I Was Lucky
Judging from reports around the city (and the entire Pacific Northwest), I made it out pretty lucky in today’s rainstorm. For those that don’t know, near-record rainfall has been cascading down in Seattle (from the P.I.):
By late afternoon Monday, nearly 6 billion gallons of rain — the rough equivalent of six Green Lakes — had fallen, making it the second-wettest day in Seattle history.
That’s a bit ridiculous. Now, I’m not saying I was in the biggest risk area, as I’ve seen much worse footage on TV than anything I’ve driven through today (with the exception of 25th Ave NE just north of NE 75th St; my friend’s Colin, Tony, and James live right across from a clogged drain that covered the entire street and came close to invading their house; lucky for them a Seattle Utilities crew came out and partially unclogged it so now only half of the street is a swimming pool). All I am saying is that I live on a basement unit of a building built into a hill, so the chances of flooding were a bit higher for myself than for, say, those of you living in second level or higher units. That’s all.
I mean, this could have been me:
“It felt like we were on the Titanic,” said Randy Carter, who awoke at 4 a.m. Monday to lights from utility trucks and the realization that his apartment in the Jackson Greens complex in North Seattle was flooded to evacuation levels with three feet of water.
And I feel for Mr. Carter, but I’m also thankful that I was not victim to that.
The only other thing I’m worried about now is how my parents are doing. They’re currently stuck down in Lincoln City, where the winds have taken out so many trees that there are no major routes out. This picture, from KATU, was taken less than a mile from their beach house:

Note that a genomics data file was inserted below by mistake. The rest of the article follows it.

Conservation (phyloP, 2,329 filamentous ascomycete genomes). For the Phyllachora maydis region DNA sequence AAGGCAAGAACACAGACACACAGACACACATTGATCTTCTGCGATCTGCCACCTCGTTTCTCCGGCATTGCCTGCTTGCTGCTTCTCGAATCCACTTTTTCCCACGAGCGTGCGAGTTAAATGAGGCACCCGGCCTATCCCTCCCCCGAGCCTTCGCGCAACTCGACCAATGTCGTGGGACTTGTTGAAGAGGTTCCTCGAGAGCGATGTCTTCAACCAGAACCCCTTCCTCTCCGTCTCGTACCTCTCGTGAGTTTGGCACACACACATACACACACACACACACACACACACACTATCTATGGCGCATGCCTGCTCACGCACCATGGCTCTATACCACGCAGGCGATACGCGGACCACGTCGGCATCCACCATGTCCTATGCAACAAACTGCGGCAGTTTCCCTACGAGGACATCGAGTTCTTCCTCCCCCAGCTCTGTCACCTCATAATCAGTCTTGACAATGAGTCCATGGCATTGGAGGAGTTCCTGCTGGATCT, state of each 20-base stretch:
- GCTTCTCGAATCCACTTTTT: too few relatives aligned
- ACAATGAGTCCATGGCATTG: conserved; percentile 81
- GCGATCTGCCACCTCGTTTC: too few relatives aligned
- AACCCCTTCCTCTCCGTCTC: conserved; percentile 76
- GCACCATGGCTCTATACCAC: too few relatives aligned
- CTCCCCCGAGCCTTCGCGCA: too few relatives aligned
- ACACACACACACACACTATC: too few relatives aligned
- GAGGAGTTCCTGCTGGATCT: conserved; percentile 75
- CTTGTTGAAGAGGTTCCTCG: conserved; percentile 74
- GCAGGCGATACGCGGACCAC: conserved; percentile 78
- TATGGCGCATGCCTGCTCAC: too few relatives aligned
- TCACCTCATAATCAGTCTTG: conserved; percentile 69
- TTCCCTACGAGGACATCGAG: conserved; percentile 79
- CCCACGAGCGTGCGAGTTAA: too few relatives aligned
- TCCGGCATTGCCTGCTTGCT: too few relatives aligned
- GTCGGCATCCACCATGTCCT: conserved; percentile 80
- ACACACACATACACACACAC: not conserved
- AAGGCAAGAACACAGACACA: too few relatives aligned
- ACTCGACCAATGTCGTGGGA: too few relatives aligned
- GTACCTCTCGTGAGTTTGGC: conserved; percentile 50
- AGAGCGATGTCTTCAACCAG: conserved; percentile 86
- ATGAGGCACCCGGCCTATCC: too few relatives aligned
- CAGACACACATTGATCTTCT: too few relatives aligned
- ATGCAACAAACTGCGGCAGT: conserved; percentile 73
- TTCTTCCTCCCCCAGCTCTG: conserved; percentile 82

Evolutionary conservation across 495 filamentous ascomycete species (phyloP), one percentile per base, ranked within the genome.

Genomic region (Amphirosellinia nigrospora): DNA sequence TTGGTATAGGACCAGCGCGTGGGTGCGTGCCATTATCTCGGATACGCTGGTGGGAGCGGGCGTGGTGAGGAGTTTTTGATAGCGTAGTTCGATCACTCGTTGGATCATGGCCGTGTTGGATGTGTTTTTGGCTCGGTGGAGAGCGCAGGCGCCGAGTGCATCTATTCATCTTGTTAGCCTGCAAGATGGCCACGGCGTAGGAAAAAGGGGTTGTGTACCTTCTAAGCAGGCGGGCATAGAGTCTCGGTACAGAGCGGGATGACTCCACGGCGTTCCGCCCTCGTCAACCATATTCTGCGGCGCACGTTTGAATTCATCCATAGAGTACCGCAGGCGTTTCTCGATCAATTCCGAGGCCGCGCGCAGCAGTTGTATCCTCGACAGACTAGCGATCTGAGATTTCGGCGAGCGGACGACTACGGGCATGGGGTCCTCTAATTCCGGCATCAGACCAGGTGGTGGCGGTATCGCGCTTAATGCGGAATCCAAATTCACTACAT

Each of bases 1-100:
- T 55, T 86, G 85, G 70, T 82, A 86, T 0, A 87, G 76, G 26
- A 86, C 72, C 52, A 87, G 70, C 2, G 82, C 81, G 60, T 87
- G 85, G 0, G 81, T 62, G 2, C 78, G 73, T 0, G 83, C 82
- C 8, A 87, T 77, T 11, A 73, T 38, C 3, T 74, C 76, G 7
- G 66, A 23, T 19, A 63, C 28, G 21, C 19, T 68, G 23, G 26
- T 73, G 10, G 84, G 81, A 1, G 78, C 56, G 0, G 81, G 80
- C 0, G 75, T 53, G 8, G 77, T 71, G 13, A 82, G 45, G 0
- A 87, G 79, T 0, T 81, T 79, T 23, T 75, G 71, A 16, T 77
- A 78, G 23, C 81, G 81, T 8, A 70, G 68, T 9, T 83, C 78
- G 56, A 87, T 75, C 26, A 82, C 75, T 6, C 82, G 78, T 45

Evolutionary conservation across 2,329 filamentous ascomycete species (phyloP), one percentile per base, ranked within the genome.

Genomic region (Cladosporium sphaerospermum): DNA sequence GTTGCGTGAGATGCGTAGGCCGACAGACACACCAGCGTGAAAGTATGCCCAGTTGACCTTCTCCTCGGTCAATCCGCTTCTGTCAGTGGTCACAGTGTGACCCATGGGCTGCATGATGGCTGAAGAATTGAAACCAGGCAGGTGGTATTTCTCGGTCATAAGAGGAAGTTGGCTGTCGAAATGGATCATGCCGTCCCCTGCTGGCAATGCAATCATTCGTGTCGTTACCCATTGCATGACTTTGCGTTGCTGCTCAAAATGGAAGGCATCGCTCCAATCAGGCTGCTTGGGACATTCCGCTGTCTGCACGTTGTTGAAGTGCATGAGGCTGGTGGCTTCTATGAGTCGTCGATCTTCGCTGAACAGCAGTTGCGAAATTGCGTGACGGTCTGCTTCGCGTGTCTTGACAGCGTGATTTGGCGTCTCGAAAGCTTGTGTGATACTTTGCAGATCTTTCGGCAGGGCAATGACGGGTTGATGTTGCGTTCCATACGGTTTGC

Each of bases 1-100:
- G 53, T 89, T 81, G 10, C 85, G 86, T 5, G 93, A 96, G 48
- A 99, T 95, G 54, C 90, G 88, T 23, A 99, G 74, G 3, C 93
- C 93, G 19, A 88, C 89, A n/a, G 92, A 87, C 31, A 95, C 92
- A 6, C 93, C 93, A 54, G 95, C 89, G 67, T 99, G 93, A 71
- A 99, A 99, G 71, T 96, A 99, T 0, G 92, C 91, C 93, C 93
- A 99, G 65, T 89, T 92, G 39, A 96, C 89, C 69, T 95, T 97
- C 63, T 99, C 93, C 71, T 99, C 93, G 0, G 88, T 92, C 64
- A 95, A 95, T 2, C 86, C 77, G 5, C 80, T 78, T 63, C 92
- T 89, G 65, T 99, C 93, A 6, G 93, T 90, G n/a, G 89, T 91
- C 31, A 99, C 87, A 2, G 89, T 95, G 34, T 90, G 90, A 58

Highways 26, 6, 18 and 30 all were closed Monday morning, isolating coastal communities. Many areas lost power as winds measuring near 100 mph battered towns and building. Trees blew over, buildings sustained damage and debris blew down streets in Tillamook, where the Wilson River began flowing down the lanes of Highway 101, which was also closed in several locations.
“This storm is hitting the coast so hard, it’s not leaving any road open,” Department of Transportation spokeswoman Christine Miles said.
Highway 26 linking the coast to the Willamette Valley was closed in the Coast Range due to treacherous conditions. Mudslides, downed trees and water over roadways also closed Highway 30 near the Columbia-Clatsop County line.
My mom called me last night to let me know they weren’t going to make it out before the storm so they were going to sit tight and wait it out. The problem is that the power is out all over the coast, so they can’t even get on their cell phones to call out.
So we’ll see. I’ll give you an update in the next few days once I talk to them.
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